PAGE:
Every geometry textbook has formulas for the circumference (\(C = 2 \pi r\)) and area (\(A = \pi r^2\)) of a circle. But where do these come from? How can we prove them?

Well, the first is more a definition than a theorem: the number \(\pi\) is usually *defined* as the ratio of a circle’s circumference to its diameter: \(\pi = C/(2r)\). Armed with this, we can compute the area of a circle. Archimedes’ idea (in 260 BCE) was to approximate this area by looking at regular \(n\)-sided polygons drawn inside and outside the circle, as in the diagram below. Increasing \(n\) gives better and better approximations to the area.

Look first at the inner polygon. Its perimeter is slightly less than the circle’s circumference, \(C = 2 \pi r\), and the height of each triangle is slightly less than \(r\). So when reassembled as shown, the triangles form a rectangle whose area is just under \(C/2\cdot r = \pi r^2\). Likewise, the outer polygon has area just larger than \(\pi r^2\). As \(n\) gets larger, these two bounds get closer and closer to \(\pi r^2\), which is therefore the circle’s area.

Archimedes used this same idea to approximate the number \(\pi\). Not only was he working by hand, but the notion of “square root” was not yet understood well enough to compute with. Nevertheless, he was amazingly able to use 96-sided polygons to approximate the circle! His computation included impressive dexterity with fractions: for example, instead of being able to use \(\sqrt{3}\) directly, he had to use the (very close!) approximation \(\sqrt{3} > 265/153\). In the end, he obtained the bounds \( 3\frac{10}{71} < \pi < 3\frac{1}{7} \), which are accurate to within 0.0013, or about .04%. (In fact, he proved the slightly stronger but uglier bounds \(3\frac{1137}{8069} < \pi < 3\frac{1335}{9347}\). See this translation and exposition for more information on Archimedes’ methods.)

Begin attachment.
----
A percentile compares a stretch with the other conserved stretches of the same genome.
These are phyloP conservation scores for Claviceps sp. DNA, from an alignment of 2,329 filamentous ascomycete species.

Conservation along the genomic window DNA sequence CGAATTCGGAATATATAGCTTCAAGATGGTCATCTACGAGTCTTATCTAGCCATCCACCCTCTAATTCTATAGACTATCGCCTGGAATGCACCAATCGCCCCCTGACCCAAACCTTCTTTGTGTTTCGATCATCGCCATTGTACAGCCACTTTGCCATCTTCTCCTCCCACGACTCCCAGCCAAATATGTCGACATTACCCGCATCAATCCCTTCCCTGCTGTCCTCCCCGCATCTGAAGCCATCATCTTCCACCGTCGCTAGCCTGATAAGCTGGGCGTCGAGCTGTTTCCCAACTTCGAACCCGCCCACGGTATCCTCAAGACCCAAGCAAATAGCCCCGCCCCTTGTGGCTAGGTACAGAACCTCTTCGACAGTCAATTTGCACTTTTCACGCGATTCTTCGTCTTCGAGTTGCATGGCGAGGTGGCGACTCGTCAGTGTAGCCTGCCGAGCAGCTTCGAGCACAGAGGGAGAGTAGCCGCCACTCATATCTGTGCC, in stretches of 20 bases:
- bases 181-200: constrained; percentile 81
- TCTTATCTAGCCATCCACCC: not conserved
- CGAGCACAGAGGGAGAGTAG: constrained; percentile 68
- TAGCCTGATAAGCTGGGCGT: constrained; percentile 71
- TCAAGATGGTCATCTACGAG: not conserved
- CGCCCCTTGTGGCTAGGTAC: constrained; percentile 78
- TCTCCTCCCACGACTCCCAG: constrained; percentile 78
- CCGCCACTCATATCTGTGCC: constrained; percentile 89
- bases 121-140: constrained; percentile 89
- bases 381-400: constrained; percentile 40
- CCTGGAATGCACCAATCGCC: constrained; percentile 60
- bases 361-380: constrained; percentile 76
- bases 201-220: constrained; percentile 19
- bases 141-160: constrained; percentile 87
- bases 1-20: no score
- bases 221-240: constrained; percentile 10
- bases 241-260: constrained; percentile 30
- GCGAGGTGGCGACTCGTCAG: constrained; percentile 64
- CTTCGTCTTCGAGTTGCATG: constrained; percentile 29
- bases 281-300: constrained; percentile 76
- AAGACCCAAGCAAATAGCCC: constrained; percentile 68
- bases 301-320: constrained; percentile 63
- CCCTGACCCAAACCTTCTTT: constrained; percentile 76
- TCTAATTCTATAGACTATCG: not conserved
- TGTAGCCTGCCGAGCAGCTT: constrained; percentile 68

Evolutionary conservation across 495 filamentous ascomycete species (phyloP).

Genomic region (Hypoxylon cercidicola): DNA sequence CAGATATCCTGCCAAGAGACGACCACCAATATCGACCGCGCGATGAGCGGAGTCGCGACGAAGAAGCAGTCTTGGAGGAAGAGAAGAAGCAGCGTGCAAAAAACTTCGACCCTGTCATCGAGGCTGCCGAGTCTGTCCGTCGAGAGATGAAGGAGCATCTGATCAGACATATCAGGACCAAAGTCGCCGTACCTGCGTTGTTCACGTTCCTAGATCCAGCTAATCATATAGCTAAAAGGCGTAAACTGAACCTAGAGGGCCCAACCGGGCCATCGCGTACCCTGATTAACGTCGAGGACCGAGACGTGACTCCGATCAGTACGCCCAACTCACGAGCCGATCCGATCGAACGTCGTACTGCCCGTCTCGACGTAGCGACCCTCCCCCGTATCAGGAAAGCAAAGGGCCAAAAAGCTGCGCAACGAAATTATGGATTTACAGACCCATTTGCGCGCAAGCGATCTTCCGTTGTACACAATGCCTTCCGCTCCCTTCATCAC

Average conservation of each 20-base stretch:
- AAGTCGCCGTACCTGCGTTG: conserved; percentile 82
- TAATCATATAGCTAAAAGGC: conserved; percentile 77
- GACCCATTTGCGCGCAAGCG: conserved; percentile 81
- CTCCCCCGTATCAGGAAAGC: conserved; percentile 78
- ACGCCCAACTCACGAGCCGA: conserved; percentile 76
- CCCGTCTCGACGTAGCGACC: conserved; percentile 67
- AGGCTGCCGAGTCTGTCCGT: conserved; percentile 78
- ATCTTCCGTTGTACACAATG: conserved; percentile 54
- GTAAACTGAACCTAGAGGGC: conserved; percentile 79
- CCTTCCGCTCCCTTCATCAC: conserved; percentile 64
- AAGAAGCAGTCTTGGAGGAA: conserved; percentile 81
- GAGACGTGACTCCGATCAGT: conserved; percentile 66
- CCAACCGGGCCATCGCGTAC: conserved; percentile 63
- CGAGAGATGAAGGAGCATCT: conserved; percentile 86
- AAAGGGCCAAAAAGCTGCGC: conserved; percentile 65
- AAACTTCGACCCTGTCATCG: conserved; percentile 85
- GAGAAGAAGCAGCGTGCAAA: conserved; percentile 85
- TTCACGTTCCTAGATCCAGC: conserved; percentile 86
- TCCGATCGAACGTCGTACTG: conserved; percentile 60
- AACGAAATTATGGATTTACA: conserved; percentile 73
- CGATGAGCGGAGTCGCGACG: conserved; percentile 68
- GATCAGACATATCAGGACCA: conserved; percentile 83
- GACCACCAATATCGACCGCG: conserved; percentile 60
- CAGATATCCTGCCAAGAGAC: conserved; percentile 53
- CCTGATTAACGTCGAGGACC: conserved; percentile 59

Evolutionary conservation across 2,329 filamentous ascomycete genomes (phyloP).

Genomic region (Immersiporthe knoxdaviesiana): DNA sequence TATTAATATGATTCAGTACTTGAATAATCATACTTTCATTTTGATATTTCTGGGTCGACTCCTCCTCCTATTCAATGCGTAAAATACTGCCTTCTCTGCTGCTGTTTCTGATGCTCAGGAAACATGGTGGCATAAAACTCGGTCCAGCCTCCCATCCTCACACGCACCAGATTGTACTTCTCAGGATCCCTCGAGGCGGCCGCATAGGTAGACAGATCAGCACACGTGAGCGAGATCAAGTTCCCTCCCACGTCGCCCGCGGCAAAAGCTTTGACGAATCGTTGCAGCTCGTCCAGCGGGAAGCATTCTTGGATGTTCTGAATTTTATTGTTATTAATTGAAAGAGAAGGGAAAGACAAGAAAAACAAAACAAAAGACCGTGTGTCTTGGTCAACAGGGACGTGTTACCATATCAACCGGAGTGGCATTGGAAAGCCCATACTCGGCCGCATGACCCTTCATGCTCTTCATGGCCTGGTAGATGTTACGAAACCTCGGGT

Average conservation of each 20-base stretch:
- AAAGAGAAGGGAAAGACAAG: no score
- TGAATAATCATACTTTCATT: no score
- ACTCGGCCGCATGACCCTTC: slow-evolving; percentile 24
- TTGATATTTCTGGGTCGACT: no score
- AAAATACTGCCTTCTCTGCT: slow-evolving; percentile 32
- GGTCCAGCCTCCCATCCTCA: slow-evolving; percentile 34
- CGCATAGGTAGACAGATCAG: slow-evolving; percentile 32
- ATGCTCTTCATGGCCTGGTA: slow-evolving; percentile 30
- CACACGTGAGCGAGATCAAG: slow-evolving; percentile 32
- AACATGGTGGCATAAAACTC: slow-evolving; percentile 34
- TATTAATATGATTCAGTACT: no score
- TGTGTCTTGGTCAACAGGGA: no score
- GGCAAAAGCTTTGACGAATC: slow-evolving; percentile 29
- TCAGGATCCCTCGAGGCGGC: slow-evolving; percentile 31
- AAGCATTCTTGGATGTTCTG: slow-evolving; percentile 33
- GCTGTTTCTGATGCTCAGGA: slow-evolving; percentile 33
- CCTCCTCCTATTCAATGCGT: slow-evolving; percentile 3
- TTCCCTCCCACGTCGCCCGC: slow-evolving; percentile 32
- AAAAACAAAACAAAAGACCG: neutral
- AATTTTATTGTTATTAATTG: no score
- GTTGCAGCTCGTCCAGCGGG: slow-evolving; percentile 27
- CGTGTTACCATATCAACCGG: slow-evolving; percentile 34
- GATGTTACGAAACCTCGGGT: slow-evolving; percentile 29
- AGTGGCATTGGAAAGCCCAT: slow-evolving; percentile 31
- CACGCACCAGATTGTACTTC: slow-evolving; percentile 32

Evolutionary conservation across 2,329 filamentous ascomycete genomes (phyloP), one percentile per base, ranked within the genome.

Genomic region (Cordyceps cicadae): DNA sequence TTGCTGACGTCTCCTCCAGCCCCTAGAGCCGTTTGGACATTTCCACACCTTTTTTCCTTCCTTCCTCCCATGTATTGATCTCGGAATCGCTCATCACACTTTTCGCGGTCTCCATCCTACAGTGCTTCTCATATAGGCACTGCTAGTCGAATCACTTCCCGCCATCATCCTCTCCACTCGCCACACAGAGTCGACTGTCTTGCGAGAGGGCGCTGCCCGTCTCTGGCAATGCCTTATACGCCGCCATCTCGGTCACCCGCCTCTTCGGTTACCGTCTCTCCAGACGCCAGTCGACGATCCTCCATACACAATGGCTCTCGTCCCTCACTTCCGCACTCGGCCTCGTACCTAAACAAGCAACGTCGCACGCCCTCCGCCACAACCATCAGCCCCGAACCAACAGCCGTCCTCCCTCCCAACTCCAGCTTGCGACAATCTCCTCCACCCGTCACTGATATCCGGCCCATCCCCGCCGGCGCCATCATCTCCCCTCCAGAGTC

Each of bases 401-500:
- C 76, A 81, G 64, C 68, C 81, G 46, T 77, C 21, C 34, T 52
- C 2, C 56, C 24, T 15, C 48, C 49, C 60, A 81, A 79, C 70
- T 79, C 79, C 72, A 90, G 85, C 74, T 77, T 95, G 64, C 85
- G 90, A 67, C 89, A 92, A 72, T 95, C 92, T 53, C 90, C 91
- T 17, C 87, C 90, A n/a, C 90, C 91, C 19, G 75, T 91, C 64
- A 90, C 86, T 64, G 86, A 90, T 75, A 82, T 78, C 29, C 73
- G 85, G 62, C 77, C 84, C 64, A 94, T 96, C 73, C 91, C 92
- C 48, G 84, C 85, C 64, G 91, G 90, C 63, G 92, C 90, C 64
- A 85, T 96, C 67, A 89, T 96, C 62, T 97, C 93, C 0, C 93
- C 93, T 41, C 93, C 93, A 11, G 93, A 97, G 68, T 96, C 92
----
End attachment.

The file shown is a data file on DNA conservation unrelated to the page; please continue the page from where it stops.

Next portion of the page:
These ideas can be pushed further. Focus on a circle with radius 1. The area of the regular \(n\)-sided polygon inscribed in this circle can be used as an approximation for the circle’s area, namely \(\pi\). This polygon has area \(A_n = n/2 \cdot \sin(360/n)\) (prove this!). What happens when we double the number of sides? The approximation changes by a factor of $$\frac{A_{2n}}{A_n} = \frac{2\sin(180/n)}{\sin(360/n)} = \frac{1}{\cos(180/n)}.$$ Starting from \(A_4 = 2\), we can use the above formula to compute \(A_8,A_{16},A_{32},\ldots\), and in the limit we find that $$\pi = \frac{2}{\cos(180/4)\cdot\cos(180/8)\cdot\cos(180/16)\cdots}.$$ Finally, recalling that \(\cos(180/4) = \cos(45) = \sqrt{\frac{1}{2}}\) and \(\cos(\theta/2) = \sqrt{\frac{1}{2}(1+\cos\theta)}\) (whenever \(\cos(\theta/2) \ge 0\)), we can rearrange this into the fun infinite product $$\frac{2}{\pi} = \sqrt{\frac{1}{2}} \cdot \sqrt{\frac{1}{2}+\frac{1}{2}\sqrt{\frac{1}{2}}} \cdot \sqrt{\frac{1}{2}+\frac{1}{2}\sqrt{\frac{1}{2}+\frac{1}{2}\sqrt{\frac{1}{2}}}} \cdots$$ (which I found at Mathworld). (It’s ironic that this formula for a *circle* uses so many *square* roots!)

I simply want to mention I’m very new to blogs and seriously enjoyed this website. Likely I’m want to bookmark your blog . You amazingly come with superb articles and reviews. Appreciate it for sharing with us your web page.

It seems to me that 360 and 180 are reversed in middle part of the third-to-last equation. A_n =(n/2)*sin(360/n), so the larger central angle (360/n) should go with the polygon with smaller number of sides (A_n). If we have 2sin(180/n)/sin(360/n) instead, then sin(360/n)=2sin(180/n)cos(180/n) can cancel with the numerator and give the desired result.

Thanks, Kevin! You are absolutely right. This has now been fixed.

I love it!

Gems from mathematics shine like no other (except maybe physics gems).

Question: Can I get an RSS feed?

Thanks!

The RSS feed is located here, and I have included a link in the top menu bar. Thank you for pointing out this omission.